And it’s the same with Miles. He’s the guy none of us want to become: really smart, really talented, but with the Big Picture priorities ass-backwards.
The premise of the story is that Miles is going to take his old friend Jack out on the road for a week wine tasting at various vineyards and golf under the sun as a kind of Gentleman’s Bachelor Party to send the late thirty’s or early forties Jack off into sublime married life.
Of course, it doesn’t turn out that way. Jack ends up on a sort of dark sexual journey, getting involved with Stephanie at some point, who is wonderfully portrayed by Sandra Oh. More importantly, perhaps, is that Miles is forced to confront all of his demons: his loneliness, the possibility of failure, and most of all his attachment to his ex-wife. It all comes to a head with his relationship with Maya, played with Oscar-caliber acting by Virginia Madsen.
Every time Madsen/Maya shows up on screen, I wanted to stand up and scream at Miles: Dude, if you don’t go for her, I’m going to throw my TV out the window!
The magic of the film is in the performances and the absolutely stunning direction by Alexander Payne. Payne just keeps getting better and better. I loved Election, was knocked on my bottom by About Schmidt with perhaps Jack Nicholson’s finest performance in the last 15 or so years (better than As Good As It Gets) but Sideways is better. Much better.
It’s all in the subtlety. As I took notes while watching Sideways, I kept using the word subtle: the way the film is shot, like a soft 70s afternoon in a California vineyard, in the way the story is allowed to slowly evolve at its own easy pace, the way the actors are, to borrow a musical term, laid back in the cut. And there’s a great, relaxed yet upbeat soundtrack throughout that keeps things moving.
I’m insanely tempted to say that this movie is like a fine wine – because it bloody well is – but I can’t because it’s too obvious. Well there, I said it without saying it. But the way the story is told demands an intelligent audience, a kind of thoughtful and patient audience. But that attention is really paid off one-hundred fold.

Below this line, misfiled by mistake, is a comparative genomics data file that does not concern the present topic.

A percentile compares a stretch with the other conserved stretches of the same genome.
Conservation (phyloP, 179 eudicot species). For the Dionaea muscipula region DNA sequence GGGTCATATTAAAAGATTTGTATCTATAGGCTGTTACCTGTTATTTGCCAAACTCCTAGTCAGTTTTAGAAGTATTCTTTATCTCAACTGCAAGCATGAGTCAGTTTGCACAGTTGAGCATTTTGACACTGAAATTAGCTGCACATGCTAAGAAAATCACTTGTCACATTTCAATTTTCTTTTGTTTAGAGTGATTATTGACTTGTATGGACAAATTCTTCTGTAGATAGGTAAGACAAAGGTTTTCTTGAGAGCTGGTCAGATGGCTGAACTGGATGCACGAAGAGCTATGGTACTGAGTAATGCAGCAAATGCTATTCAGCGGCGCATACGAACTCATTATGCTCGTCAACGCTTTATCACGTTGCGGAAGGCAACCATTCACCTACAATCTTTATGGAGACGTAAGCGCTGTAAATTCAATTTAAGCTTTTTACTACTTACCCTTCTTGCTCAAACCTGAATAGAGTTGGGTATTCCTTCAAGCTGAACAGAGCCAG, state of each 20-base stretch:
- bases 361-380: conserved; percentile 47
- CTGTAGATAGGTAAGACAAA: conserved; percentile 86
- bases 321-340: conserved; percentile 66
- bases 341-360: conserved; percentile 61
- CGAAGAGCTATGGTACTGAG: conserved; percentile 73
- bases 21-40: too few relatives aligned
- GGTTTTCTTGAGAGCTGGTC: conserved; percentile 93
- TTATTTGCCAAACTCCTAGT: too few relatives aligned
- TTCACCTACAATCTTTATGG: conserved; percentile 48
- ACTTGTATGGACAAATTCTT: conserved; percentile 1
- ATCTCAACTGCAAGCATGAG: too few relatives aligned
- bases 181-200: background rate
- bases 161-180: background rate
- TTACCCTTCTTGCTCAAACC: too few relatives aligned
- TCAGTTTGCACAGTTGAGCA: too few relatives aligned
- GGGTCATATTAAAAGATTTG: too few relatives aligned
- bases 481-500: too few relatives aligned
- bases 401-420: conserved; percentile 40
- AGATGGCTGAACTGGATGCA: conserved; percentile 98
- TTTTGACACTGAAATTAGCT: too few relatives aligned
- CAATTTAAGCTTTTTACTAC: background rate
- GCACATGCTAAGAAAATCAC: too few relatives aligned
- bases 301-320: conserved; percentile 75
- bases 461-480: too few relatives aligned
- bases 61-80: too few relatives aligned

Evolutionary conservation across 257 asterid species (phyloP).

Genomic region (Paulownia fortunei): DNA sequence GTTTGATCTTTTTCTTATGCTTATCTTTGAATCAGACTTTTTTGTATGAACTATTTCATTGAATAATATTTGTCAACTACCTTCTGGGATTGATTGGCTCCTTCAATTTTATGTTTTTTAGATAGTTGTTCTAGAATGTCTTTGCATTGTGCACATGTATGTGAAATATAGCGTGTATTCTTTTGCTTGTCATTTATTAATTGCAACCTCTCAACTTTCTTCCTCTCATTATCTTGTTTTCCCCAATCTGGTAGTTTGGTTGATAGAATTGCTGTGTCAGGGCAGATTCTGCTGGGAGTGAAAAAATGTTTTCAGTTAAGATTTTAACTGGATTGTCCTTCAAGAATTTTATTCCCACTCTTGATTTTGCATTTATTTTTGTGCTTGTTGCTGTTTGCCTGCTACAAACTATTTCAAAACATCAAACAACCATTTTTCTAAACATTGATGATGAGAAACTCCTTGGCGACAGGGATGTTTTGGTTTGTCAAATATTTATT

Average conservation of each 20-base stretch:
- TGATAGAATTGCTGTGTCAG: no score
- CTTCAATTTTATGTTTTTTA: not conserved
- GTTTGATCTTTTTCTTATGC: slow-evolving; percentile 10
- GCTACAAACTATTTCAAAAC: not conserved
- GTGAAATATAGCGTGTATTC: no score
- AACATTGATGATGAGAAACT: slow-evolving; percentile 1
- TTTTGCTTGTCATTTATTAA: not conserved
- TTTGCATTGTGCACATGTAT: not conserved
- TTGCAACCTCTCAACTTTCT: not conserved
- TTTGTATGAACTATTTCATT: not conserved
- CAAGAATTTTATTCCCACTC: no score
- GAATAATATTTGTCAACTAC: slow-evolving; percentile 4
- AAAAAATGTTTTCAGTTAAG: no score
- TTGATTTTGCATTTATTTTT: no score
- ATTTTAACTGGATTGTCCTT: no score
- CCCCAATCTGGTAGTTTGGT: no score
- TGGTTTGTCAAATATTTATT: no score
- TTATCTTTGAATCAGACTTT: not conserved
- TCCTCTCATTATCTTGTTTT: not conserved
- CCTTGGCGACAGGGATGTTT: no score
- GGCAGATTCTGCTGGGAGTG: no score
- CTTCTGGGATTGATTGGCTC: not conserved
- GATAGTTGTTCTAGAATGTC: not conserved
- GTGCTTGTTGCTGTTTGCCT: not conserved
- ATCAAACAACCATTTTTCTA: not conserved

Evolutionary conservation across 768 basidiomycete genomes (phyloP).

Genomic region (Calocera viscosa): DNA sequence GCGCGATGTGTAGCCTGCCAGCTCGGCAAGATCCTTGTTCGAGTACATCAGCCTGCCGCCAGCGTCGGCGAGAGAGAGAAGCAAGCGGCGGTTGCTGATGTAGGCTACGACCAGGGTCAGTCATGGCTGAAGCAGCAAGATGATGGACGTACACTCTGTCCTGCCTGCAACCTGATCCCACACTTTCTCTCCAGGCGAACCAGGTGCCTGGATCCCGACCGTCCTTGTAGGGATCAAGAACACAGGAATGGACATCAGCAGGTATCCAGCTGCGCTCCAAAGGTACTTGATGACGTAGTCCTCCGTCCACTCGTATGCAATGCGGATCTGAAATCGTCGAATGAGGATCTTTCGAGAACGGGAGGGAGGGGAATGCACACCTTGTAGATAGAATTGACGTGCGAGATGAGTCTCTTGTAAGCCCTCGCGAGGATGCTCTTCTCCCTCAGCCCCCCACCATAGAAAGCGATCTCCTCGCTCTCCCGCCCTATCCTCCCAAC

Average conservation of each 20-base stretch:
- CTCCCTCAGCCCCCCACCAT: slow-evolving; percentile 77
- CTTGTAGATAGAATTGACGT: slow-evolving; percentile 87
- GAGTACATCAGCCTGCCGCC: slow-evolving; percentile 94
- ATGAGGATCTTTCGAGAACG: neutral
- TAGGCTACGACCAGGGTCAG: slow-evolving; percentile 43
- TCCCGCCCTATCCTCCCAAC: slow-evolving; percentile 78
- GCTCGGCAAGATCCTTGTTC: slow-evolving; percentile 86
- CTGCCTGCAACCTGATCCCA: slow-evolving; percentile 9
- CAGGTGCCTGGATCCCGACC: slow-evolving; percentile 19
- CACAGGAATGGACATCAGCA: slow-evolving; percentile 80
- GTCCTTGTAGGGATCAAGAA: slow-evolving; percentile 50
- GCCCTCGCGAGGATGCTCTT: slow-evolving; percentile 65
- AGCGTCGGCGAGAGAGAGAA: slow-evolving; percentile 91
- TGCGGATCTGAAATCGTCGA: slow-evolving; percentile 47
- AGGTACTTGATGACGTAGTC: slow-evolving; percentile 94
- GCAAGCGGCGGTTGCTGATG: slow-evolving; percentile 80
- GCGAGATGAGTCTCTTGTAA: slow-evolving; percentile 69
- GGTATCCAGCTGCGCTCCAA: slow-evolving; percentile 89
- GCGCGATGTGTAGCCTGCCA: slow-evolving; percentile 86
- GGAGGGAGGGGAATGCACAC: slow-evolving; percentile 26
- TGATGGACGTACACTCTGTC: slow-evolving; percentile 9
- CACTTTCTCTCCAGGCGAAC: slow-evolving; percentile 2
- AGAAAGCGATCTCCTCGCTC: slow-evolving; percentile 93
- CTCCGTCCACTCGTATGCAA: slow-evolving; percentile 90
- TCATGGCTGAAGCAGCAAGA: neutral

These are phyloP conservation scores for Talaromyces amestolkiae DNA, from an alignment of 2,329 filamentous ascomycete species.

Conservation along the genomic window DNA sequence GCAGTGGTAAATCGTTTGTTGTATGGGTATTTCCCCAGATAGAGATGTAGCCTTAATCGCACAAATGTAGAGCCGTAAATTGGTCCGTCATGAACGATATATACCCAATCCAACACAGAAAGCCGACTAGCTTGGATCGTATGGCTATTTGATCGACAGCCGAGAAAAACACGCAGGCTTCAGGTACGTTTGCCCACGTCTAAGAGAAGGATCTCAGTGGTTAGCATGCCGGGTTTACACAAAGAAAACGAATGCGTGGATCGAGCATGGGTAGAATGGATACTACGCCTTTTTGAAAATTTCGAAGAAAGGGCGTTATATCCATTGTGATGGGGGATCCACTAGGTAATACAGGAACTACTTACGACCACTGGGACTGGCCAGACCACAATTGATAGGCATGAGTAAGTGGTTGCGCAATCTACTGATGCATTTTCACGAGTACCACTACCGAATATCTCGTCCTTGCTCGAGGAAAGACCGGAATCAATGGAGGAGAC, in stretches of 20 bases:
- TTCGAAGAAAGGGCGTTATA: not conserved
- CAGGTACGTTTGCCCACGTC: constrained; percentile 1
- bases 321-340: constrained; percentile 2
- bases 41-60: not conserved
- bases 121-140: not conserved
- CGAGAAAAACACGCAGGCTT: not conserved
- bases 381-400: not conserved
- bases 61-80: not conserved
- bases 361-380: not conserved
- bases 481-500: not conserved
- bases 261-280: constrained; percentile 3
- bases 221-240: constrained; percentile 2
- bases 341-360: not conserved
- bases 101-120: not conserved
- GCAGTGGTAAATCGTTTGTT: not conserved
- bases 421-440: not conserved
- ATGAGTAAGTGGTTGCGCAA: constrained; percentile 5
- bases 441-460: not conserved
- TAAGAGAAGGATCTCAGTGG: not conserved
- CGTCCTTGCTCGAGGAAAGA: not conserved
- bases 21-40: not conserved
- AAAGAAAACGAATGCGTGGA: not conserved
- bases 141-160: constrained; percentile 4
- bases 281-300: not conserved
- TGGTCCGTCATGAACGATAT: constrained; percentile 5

There’s startling moments of honesty in this movie, which is funny, because in the commentary track Paul Giamatti keeps relating that the film is about the way we all lie to ourselves and to others. The commentary’s a ball by the way, with Giamatti and Church rapping like old chums, and you can really see how that chemistry translated to the film.
I’ll finish by rolling off some of Jack’s best lines. I’m tempted to say that Church gave the best performance of all – they’re all certainly up there. But when he delivers a deadpan line, it’s so out of left field and so funny – exactly the way the best comedy derives naturally from the truth and pain of drama.
When Jack says the following line to Miles after Miles painfully and awkwardly begs off from pursuing things with Maya to go to the hotel and go to sleep, the relation to Swingers broke through my mind like a flood light.
Jack says, “This girl is looking to party and you tell her we’re going back to the motel to crash. Jesus Miles!”
Another great line, in the midst of Jack berating Miles, is when he refers to his “depression and neg-head downer shit.”
Throughout, Jack has a wonderful way of needling Miles, and Miles has a wonderful way of bristling with anxiety.
I’ll end with two of the best lines of the film, both from Jack and both leading up to a big outing with the ladies.
The first: “Just try and be your normal humorous self, okay? The guy you were before the tailspin.”
And: “Don’t drink too much. I don’t want you passing out or going to the dark side.”
The very best line: honest and painful and gut-ripping, is near the end of the film, from Miles this time, to the mirror. I’ll save that for anyone who hasn’t yet seen the film yet.
If only all of us could be so original or apt in real life. But that’s the wonder and magic of great films.
And that’s Sideways. I loved this film. It’s out-of-the-park territory – one of the best films I’ve seen in the last 10 years, and perhaps ever.
DB Note: This review was featured on Dumpster Bust Radio #3.